When designing optimal sorting plants, it is critical to understand the necessary auxiliary components for materials handling, such as screens, washing and conveying, and where to place the sorter in the flowsheet to optimise the process and get the most out of SBS, according to TOMRA.

Particle size is critical to SBS, so designing optimal crushing and screening units is vital, and TOMRA invited expert speakers to cover these topics: Jörn Rohleder of Outotec, which specialises in designing leading technologies and services for the sustainable use of natural resources, discussed crushing design and Eli Cannell of Joest, a leader in vibration technology, elaborated on screening. Greg Black of Golden Eagle Technologies, meanwhile, covered the topic of dust extraction.

SBS can have a huge positive impact on the downstream operations of a flowsheet, as more waste is rejected from the process upstream. This means waste is not carried through the rest of the process, resulting in significant savings in energy, water and chemicals. A further benefit is the reduction of fine tailings that are environmentally challenging to manage.

The seminar was very well received, according to TOMRA, and achieved its goal of providing a pragmatic foundation on SBS projects. Genevieve Gosselin, Senior Technical Metallurgist at Agnico Eagle Mines, said, “The seminar gave us keys for the implementation of ore sorting in brownfields and greenfields mining projects”. Vera Gella, Metallurgist at BBA, said: “For us, the test work preparation and flowsheet design are most relevant to what we do every day and being able to quickly assess whether or not sorting is applicable to a given project. Like Jörn pointed out, if you pick the wrong crushing/SBS circuit design up front, it can drastically change the outcome of a project. It’s critical to think carefully about how to get the most out of your sorting circuit.”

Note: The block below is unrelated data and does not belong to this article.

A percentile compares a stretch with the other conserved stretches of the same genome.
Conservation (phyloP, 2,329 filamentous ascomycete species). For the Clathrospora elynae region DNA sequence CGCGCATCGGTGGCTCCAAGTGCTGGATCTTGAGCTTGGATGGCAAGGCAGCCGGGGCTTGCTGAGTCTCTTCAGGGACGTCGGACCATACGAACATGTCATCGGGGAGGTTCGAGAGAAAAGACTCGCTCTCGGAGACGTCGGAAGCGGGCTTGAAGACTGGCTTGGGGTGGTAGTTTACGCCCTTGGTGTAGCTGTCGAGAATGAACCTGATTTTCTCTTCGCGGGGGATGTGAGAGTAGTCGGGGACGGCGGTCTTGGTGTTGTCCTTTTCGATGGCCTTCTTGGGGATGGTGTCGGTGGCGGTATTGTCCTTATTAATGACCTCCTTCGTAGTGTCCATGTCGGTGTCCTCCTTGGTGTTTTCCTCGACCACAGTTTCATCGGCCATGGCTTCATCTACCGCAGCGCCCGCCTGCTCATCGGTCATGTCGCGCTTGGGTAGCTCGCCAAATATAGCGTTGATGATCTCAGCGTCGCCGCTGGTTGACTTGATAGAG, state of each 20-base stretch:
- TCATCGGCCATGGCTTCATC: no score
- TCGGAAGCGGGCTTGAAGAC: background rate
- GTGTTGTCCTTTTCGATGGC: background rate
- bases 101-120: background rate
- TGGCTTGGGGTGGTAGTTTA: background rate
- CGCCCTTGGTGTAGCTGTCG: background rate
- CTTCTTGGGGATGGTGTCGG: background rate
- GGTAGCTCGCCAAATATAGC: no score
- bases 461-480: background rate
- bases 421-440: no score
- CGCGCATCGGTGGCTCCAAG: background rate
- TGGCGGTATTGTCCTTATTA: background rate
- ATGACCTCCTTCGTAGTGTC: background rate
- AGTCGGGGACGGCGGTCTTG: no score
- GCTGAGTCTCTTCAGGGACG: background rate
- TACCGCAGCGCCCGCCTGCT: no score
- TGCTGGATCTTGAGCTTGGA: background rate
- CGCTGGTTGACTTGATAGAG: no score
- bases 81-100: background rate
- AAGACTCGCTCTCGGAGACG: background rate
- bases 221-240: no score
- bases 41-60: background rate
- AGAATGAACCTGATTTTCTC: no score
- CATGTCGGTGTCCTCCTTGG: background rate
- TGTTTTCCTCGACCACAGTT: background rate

It also raised awareness of aspects that participants may not have considered in the past. For Gosselin it was “how important the geology of the deposit is, and the need to evaluate this before starting bench and pilot scale testing”. Gella, on the other hand, was struck by the sustainability aspect, which is becoming increasingly important: “One of the things that we hadn’t thought about because our scope was focused on the economic tradeoff was the environmental impacts of SBS. The environment is becoming more and more of a focus for all stakeholders and will be a key driver for mining projects going forward.”

Epiroc gifts COP 1238K rock drill to Colorado School of Mines

Epiroc says it has donated a COP 1238K rock drill to the Excavation Engineering and Earth Mechanics Institute (EMI) at the Colorado School of Mines in the US.